Twin sisters inspiration to community

Phumza Yantolo, Mone de Jager, Alex Gibson and Phakama Yantolo.
Phumza Yantolo, Mone de Jager, Alex Gibson and Phakama Yantolo.

Although fencing is not a mainstream sport, twin sisters have proven that you can receive national and international recognition.

Ricardo MacKenzie, member of provincial parliament for Mitchell’s Plain, says the youth is very important for the community and Phakama and Phumza Yantolo from Khayelitsha are an inspiration. MacKenzie was very impressed with the twins and their achievements in the sport.

He says Phakama and Phumza joined the youth development programme about four months ago.

“The twins have done really well and are signing new contracts to continue their participation in the programme,” he says.

The duo, who fence for Blues Fencing Club in Gardens, were selected for the junior South African team last year.

The Khayelitsha twins competed in Lagos and the United Kingdom.

Phakama says they first got involved in fencing when they competed in a pentathlon in 2011.

“A pentathlon consists of five different events including fencing, freestyle swimming, equestrian show jumping, and a final combined event of pistol shooting and cross country running,” explains Phakama. She says she chose to continue fencing because it is a unique sport. “This is a sport you don’t see much of where we are from.” She says they are currently preparing to compete at a competition in Pretoria next month.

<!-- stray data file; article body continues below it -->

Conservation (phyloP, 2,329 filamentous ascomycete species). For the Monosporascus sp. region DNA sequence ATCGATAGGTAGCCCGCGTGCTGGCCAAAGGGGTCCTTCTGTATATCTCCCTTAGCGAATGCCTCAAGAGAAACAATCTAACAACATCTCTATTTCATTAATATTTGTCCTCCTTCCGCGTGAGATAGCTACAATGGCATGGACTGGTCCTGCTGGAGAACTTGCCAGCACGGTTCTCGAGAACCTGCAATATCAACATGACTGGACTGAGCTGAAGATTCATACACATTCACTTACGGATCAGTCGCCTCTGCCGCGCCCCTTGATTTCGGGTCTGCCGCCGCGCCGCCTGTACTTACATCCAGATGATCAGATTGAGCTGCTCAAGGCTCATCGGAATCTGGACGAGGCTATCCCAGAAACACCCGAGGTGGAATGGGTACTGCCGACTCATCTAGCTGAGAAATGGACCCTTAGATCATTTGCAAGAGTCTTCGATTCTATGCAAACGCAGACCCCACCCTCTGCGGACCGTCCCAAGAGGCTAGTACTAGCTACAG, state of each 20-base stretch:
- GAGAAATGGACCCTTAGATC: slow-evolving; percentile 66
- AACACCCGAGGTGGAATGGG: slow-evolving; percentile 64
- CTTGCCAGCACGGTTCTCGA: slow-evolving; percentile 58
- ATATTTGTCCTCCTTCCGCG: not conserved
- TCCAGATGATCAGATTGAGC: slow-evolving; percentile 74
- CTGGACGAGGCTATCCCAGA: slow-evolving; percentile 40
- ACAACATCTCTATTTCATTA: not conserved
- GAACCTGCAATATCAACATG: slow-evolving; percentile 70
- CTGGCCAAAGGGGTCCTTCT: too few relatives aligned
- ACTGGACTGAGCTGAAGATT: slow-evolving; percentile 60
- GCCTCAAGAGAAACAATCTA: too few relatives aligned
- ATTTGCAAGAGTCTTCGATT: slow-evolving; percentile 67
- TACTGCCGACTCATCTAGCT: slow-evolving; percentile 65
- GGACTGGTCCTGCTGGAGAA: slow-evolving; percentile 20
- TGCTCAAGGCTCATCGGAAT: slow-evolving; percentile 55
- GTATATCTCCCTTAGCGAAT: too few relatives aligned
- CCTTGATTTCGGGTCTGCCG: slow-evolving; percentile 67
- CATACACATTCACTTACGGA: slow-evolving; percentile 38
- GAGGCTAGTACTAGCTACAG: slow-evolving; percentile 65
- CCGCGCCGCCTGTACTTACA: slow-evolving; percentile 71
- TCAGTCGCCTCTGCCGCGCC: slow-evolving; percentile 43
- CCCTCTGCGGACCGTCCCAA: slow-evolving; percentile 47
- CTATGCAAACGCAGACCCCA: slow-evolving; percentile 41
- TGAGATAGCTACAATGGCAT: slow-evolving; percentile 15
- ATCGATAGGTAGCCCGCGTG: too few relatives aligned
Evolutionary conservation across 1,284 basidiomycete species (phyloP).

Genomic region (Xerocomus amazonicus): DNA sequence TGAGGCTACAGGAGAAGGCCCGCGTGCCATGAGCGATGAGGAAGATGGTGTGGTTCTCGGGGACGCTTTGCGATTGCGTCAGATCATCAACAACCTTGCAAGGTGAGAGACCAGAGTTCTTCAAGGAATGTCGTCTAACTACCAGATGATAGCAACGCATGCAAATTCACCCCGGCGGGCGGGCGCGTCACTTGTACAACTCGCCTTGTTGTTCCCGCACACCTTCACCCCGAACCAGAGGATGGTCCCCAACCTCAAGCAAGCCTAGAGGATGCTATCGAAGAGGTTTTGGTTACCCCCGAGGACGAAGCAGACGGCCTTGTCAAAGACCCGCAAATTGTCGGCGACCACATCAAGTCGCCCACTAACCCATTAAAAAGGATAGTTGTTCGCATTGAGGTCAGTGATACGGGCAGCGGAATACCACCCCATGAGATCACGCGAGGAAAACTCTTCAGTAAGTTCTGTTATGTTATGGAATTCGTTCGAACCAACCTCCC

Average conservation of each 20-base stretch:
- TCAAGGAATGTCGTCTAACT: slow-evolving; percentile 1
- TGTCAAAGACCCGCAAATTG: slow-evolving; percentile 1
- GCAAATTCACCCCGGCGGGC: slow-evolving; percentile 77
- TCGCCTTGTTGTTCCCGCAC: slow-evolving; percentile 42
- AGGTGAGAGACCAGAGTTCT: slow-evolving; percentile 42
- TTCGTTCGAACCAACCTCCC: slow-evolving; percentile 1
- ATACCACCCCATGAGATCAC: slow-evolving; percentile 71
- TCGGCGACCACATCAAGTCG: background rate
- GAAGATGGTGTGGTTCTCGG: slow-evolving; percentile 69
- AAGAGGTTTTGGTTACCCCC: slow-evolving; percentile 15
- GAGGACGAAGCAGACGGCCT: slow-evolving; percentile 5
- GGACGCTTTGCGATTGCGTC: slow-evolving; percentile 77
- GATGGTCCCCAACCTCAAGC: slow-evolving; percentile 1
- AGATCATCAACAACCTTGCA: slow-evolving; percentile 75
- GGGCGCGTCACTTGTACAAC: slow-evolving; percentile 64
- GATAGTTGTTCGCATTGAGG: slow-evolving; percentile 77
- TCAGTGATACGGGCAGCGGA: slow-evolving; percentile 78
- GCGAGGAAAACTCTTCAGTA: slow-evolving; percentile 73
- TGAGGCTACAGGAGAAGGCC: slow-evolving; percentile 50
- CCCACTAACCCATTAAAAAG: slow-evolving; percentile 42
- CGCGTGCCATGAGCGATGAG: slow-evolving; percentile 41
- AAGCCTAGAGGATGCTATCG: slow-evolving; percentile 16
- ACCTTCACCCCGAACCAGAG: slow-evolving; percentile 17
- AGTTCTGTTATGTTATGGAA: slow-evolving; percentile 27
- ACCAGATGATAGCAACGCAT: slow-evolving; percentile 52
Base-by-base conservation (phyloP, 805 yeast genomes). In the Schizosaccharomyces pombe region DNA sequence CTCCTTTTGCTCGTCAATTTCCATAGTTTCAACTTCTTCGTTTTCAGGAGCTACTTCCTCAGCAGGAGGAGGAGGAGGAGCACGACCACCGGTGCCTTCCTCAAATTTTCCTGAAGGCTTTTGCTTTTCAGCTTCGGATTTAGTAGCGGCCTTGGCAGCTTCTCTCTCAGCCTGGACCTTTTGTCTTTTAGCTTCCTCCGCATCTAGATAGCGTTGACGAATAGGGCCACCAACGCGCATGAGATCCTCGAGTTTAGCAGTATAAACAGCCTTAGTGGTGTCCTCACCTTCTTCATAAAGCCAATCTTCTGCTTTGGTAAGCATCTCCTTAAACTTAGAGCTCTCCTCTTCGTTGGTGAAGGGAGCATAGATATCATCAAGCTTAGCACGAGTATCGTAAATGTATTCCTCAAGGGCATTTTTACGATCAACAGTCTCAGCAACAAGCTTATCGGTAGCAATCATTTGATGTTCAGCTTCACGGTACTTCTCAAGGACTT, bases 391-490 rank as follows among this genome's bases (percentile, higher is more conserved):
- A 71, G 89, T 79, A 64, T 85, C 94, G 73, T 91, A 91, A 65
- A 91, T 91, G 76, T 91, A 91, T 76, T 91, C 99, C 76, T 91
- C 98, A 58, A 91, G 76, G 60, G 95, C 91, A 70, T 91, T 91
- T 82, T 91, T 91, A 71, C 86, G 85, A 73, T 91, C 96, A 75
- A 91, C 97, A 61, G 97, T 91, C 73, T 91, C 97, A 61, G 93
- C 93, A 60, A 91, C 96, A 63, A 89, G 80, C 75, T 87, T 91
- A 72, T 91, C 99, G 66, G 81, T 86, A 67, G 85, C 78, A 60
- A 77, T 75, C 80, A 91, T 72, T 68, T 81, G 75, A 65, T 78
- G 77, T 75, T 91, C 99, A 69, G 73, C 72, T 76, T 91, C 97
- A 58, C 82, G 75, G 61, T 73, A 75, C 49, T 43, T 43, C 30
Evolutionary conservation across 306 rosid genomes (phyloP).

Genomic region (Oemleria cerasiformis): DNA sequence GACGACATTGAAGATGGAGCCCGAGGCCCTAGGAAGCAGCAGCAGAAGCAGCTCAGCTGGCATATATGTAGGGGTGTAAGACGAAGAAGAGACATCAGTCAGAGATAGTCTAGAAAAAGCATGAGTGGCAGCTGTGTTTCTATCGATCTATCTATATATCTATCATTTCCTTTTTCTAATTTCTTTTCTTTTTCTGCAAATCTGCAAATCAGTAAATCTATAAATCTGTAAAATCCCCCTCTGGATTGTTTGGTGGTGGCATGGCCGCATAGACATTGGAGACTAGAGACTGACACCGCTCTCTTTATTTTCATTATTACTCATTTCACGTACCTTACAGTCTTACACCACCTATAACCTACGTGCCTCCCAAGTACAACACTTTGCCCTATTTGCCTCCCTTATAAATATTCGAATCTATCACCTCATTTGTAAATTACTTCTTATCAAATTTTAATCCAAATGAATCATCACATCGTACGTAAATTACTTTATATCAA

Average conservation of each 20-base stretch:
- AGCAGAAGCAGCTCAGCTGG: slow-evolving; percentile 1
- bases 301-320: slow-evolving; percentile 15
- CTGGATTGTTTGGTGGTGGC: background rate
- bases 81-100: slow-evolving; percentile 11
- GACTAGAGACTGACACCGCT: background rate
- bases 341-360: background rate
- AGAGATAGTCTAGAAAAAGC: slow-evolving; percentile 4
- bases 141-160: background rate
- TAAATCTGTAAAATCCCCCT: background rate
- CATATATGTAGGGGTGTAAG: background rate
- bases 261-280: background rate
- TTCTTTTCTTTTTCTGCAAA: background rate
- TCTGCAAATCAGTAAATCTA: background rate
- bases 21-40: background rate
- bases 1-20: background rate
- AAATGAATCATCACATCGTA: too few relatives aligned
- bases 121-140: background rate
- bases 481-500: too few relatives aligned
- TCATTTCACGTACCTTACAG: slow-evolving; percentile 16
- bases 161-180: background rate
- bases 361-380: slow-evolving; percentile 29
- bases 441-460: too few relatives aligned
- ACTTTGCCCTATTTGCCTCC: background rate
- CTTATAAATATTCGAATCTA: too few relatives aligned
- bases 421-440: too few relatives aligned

Phakama says they usually train twice a week but will train three times a week when it gets closer to a competition like the upcoming one. “We do strength and conditioning training and both have individual lessons,” she says.

Phumza says she loves fencing because of the various techniques and the level of difficulty.

“You have to learn to become patient and think about every single move you make,” she says.

Phumza says she has become an inspiration for the community.

“Young children look up to us because this is not really something that you hear of in Khayelitsha,” she adds. Phumza says they previously belonged to a fencing club in the area but they had to find a new club.

She says to prepare for their upcoming competition they are completing a 30-day exercise.

“We watch videos of other competitions because we have never been there before and someday, we would like to be there.”

Phumza says seeing other people compete in these competitions motivates them to work even harder to achieve their goals.

Phakama says one day, they hope to open a fencing club in the area.

We live in a world where facts and fiction get blurred
In times of uncertainty you need journalism you can trust. For only R75 per month, you have access to a world of in-depth analyses, investigative journalism, top opinions and a range of features. Journalism strengthens democracy. Invest in the future today.
Subscribe to News24
Lockdown For
Voting Booth
When assisting your child with remote learning this year, did you:
Please select an option Oops! Something went wrong, please try again later.
Follow the school's comprehensive sexuality education (CSE) curriculum?
13% - 71 votes
Adjust the CSE curriculum to suit the family's morals?
27% - 140 votes
Ignore the schools CSE programme and do your own teaching?
60% - 315 votes
Brent Crude
All Share
Top 40
Financial 15
Industrial 25
Resource 10
All JSE data delayed by at least 15 minutes morningstar logo